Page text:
Your Brain May Be Listening to Strangers—Even While You Sleep

New study offers insight into how our brains work by looking at brain activity changes during sleep
BY Jennifer Margulis TIMEFebruary 5, 2022 PRINT

Ever awakened from a dead sleep, certain that something was wrong? Something woke you up, yet you have no idea what or why?

We all know that the brain can respond to the environment during sleep. If it didn’t, your alarm clock would never wake you up in the morning. But exactly how the brain responds to outside stimuli is a lot less clear. Sleep is inherently mysterious. As humans, we analyze the world using the cerebral cortex, the part of the brain which essentially disconnects during sleep. In fact, sleep scientists have found that communication between different parts of the cerebral cortex, abuzz with connection while you’re awake, stops during sleep, according to research published in 2005 in Science.

Now a new study from a sleep laboratory at the University of Salzburg in Austria, “The Brain Selectively Tunes to Unfamiliar Voices During Sleep,” published Jan. 17 in The Journal of Neuroscience, sheds a little more light on how our brains process auditory input during non-REM (rapid eye moment) sleep, that is, when we aren’t actively dreaming. This Austrian study suggests that our brains constantly monitor the environment for threats even when we are unconscious.

In the new study, doctoral candidate Mohammed S. Ameen and a team of three other researchers reanalyzed data gathered by the same lab for a 2018 paper. In the experiment, 17 young adults (14 females and three males), slept two nights in the lab. During the first night, the subjects became acclimated to the unfamiliar environment. On the second night, the sleepers’ physiological functions were recorded throughout the night.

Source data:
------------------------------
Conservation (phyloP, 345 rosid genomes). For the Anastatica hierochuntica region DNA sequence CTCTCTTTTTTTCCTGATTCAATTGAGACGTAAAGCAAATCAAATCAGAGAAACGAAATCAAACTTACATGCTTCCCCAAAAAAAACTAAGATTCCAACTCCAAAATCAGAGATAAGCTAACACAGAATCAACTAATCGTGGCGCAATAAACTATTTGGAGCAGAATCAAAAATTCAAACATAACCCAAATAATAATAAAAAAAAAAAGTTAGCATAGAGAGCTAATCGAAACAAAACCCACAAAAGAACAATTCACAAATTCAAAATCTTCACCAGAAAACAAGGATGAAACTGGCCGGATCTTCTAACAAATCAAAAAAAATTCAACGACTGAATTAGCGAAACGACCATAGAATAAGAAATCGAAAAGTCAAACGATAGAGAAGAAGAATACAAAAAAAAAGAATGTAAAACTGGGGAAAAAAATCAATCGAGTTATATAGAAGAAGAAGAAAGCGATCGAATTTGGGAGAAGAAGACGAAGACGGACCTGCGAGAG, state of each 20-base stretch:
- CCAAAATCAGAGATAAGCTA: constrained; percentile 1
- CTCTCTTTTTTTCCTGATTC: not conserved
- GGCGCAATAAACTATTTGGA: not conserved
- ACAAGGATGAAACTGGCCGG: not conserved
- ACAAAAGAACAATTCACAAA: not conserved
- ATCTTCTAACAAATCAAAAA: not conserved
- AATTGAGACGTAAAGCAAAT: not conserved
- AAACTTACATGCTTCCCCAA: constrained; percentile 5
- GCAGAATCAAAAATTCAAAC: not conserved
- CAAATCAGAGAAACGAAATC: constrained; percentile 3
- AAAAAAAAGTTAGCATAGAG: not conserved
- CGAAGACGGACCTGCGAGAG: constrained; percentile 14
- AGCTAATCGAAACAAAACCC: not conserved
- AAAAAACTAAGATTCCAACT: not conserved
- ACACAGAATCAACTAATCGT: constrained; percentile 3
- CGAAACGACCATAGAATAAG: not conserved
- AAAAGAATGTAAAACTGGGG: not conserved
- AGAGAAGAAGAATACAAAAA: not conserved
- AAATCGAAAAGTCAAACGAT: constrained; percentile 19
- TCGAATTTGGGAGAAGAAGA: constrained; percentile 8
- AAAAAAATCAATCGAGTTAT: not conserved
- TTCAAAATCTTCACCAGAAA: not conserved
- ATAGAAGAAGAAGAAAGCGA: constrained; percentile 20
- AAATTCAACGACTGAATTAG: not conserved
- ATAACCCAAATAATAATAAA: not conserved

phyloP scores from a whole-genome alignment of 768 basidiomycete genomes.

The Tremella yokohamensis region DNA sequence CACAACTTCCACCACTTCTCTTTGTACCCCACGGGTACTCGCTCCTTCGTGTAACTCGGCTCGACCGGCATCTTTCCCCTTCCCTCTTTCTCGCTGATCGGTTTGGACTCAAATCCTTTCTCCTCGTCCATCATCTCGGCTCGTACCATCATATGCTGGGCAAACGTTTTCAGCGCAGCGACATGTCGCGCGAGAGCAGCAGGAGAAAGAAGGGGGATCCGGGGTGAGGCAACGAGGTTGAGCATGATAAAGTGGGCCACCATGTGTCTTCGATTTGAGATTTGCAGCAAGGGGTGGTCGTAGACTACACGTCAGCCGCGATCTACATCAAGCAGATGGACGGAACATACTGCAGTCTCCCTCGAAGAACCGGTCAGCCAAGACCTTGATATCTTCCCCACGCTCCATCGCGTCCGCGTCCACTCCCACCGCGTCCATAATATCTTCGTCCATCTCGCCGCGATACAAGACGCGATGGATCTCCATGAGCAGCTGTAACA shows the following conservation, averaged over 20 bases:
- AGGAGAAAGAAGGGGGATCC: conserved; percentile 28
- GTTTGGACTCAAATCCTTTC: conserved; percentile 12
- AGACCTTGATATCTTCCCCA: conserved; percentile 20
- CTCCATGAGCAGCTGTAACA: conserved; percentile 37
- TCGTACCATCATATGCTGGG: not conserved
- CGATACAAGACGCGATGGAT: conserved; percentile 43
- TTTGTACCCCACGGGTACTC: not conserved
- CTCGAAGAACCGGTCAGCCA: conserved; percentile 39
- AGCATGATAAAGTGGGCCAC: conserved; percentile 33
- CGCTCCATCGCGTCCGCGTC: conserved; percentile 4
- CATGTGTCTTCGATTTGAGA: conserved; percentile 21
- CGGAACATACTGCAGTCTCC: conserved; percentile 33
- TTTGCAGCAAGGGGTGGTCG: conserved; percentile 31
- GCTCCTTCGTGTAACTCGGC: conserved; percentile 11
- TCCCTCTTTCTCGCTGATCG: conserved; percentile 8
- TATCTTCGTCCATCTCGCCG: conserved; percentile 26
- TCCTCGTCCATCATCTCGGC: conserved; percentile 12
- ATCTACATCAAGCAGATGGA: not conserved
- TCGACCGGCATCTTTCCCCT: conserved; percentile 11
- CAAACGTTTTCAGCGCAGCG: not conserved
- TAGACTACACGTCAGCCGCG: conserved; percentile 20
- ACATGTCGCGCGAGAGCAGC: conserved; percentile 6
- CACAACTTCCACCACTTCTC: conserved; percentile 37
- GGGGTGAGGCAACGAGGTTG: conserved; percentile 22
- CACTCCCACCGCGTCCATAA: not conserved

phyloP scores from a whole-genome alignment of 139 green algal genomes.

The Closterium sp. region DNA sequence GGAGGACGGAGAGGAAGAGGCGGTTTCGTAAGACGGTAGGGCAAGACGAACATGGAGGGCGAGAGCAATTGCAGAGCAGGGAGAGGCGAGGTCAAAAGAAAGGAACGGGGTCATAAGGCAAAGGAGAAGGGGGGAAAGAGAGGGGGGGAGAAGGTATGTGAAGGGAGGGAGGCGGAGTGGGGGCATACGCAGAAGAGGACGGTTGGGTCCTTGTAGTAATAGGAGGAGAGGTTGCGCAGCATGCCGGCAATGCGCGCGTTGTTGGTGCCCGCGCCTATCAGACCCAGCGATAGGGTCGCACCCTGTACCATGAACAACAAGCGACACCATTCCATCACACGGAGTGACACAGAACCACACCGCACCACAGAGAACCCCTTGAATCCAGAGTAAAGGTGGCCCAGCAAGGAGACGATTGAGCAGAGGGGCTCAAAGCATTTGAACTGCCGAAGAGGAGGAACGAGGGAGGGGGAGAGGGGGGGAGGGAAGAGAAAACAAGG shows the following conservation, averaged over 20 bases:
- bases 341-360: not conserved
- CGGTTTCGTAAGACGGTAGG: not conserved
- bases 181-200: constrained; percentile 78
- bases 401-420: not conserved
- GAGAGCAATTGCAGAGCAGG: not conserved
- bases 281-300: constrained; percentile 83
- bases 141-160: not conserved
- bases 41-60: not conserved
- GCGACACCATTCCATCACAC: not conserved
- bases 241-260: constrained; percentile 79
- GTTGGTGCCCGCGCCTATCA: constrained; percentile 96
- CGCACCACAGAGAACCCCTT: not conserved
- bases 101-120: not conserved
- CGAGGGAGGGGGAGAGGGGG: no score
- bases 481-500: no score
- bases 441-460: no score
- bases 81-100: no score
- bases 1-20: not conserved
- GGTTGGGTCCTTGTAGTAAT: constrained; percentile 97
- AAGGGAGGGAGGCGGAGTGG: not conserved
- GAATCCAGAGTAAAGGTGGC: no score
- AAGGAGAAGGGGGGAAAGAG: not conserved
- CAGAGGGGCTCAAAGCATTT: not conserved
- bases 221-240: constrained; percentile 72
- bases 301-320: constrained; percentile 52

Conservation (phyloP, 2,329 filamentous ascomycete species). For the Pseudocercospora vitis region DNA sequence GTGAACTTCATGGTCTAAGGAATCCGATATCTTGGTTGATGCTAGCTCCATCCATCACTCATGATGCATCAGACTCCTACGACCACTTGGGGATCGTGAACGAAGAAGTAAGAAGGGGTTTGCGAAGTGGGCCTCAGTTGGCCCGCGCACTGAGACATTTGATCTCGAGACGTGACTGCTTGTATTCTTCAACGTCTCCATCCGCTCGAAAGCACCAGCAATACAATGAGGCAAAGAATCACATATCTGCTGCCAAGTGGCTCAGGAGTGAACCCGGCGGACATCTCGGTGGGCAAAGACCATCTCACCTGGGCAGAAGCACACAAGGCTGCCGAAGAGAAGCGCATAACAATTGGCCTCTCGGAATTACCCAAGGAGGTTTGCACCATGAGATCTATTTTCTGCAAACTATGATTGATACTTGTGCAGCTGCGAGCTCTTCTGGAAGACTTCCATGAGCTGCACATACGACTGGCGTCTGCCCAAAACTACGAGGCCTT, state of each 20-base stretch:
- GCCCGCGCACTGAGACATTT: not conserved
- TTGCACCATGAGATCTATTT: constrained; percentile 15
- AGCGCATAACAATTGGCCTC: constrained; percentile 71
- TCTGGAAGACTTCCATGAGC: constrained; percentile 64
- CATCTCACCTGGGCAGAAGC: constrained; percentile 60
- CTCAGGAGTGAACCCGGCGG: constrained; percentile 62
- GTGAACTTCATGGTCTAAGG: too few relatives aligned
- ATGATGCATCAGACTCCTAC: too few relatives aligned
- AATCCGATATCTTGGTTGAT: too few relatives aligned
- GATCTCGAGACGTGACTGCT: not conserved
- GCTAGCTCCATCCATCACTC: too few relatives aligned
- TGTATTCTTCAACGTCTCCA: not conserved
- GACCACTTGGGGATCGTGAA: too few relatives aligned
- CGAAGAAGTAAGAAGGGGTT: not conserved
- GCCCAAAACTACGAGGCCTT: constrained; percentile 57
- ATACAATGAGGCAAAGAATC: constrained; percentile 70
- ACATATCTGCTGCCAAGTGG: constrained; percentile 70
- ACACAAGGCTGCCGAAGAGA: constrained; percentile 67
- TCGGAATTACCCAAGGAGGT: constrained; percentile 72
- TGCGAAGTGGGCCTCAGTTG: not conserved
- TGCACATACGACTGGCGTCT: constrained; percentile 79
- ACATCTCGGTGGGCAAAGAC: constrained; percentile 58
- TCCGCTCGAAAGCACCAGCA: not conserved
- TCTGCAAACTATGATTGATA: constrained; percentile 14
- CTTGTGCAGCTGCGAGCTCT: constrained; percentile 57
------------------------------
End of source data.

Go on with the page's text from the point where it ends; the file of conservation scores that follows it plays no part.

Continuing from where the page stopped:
Unfamiliar Voices Trigger Brain Wave Changes

The scientists wanted to learn how the brain responds to audio stimuli during sleep, and how brain waves change in response to specific stimuli.

To test this, the team recorded six different auditory stimuli, personalized for each subject. When we are awake, our brains pay more attention to our own names than to unfamiliar names. So the subject’s own name, as well as two unfamiliar names, were recorded in both a familiar voice (they used the voice of the father or mother of the subject) and a gender-matched unfamiliar voice.

For each subject, the researchers made sure the volume was loud enough to be heard but not so loud that it disturbed the subject’s sleep. Then, the audio recordings were played in a random order for periods of 90 minutes at a time, separated by 30 minutes of silence, for a total of four 120 minute cycles.

Interestingly, the scientists detected no apparent difference in the sleepers’ response to familiar versus unfamiliar names. However, brain-wave responses to unfamiliar voices were significantly stronger than to familiar voices—at every stage of sleep. The researchers believe it is likely that these changes mean that our brains go into what they call “sentinel processing mode,” ceaselessly monitoring the environment for potential threats, even during sleep.

Assessing Threats While Asleep

This new analysis focused on particular types of brain wave patterns, specifically K-complexes (a brain pattern that occurs during non-REM sleep) and micro-arousals (moments of partial wakefulness during sleep).

The recorded sounds, whether familiar or unfamiliar, triggered more K-complexes in the sleepers than the silent periods, and unfamiliar voices triggered more K-complexes than familiar voices. According to neuroscientist Manuel Schabus, a senior researcher at the lab, this increased response makes sense. “Unfamiliar voices should not be speaking to you at night—it sets off an alarm,” Schabus told a journalist at New Scientist.